'Influenza vaccination rate' refers to the number of people aged 65 and over who have received an annual influenza vaccination, divided by the total number of people over 65 years of age. The main limitation in terms of data comparability arises from the use of different data sources, whether survey or programme, which are susceptible to different types of errors and biases. For example, data from population surveys may reflect some variation due to recall errors and irregularity of administration. A number of countries changed the way in which influenza vaccination rates were calculated between 2005 and 2011. These countries are: Chile, Denmark, Germany, Israel, Luxembourg, New Zealand, Slovenia, Switzerland and the United Kingdom.
Childhood vaccination programmes
Vaccination rates reflect the percentage of children that receive the respective vaccination in the recommended timeframe. The age of complete immunisation differs across countries due to different immunisation schedules. For those countries recommending the first dose of a vaccine after age one, the indicator is calculated as the proportion of children less than two years of age who have received that vaccine. Thus, these indicators are based on the actual policy in a given country. Some countries administer combination vaccines (e.g. DTP for diphtheria, tetanus and pertussis) while others administer the vaccinations separately. Some countries ascertain vaccinations based on surveys and others based on encounter data, which may influence the results.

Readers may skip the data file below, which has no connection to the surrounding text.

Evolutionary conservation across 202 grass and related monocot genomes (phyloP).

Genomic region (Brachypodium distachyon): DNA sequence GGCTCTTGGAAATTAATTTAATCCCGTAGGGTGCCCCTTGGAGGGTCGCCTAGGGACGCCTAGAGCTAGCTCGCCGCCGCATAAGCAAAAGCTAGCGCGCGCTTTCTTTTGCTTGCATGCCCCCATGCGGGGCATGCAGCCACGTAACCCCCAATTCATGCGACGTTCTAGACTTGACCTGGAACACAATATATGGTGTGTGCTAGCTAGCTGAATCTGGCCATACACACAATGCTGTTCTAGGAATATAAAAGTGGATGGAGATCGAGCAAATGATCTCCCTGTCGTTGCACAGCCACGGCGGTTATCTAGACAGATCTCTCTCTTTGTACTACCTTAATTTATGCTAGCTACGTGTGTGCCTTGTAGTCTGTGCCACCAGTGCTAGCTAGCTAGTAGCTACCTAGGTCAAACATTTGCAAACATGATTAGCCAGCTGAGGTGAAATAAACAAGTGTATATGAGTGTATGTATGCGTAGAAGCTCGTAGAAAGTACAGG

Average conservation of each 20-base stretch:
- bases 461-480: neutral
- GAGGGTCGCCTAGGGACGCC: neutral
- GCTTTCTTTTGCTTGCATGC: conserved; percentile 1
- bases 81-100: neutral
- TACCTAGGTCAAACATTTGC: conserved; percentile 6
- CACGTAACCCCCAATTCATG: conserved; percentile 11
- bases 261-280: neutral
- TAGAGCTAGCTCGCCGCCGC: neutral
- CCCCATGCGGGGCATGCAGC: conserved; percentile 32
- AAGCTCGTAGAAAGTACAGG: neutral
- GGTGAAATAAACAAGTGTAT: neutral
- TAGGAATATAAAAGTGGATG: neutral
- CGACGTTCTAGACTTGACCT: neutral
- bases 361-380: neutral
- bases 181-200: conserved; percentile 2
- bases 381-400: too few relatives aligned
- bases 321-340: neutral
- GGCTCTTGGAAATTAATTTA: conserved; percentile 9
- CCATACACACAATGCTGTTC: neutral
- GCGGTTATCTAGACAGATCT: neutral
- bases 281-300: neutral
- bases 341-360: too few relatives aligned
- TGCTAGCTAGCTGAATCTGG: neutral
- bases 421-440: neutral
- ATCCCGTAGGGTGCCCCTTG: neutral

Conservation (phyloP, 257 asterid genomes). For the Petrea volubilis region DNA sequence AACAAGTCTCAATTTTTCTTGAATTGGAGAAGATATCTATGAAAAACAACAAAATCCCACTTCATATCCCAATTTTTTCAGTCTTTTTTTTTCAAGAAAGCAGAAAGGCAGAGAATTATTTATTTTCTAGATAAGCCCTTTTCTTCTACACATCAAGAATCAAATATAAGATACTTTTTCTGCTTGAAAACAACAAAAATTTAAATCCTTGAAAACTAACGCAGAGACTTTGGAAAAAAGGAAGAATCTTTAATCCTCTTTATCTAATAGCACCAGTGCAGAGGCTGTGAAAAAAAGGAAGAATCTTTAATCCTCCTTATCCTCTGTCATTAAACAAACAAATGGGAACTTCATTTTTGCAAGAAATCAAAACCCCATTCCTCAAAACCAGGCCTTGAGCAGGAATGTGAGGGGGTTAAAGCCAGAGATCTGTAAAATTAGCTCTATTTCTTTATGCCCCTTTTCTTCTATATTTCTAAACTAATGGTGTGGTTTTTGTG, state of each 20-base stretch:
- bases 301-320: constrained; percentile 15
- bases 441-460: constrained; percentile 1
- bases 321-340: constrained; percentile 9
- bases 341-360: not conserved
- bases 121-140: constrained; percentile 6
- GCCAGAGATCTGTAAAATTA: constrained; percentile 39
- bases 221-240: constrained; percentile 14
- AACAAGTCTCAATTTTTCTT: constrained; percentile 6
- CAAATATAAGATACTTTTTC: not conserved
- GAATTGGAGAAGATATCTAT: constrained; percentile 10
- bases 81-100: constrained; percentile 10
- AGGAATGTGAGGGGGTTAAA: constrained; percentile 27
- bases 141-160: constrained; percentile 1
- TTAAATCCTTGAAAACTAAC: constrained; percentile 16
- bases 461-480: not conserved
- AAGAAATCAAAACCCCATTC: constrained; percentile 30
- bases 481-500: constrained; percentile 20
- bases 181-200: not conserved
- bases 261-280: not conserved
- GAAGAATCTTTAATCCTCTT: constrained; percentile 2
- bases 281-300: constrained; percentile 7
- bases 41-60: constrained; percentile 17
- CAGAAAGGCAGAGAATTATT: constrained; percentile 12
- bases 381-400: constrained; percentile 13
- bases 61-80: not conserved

Mortality following a stroke
The admission-based case-fatality rate is defined as the number of people aged 45 and over who died within 30 days of being admitted to hospital for ischemic stroke, where the death occurs in the same hospital as the initial stroke admission. The in- and out-of-hospital case-fatality rate is defined as the number of people who die within 30 days of being admitted to hospital with a stroke, where the death may occur in the same hospital, a different hospital or out of hospital. Rates were age-sex standardised to the 2010 OECD population aged 45+ admitted to hospital for stroke. The change in the population structure in this edition of Health at a Glance compared with previous editions (where rates were standardised using the 2005 OECD population of all ages) has led to a general increase in the standardised rates for all countries.
Mortality following acute myocardial infarction (AMI)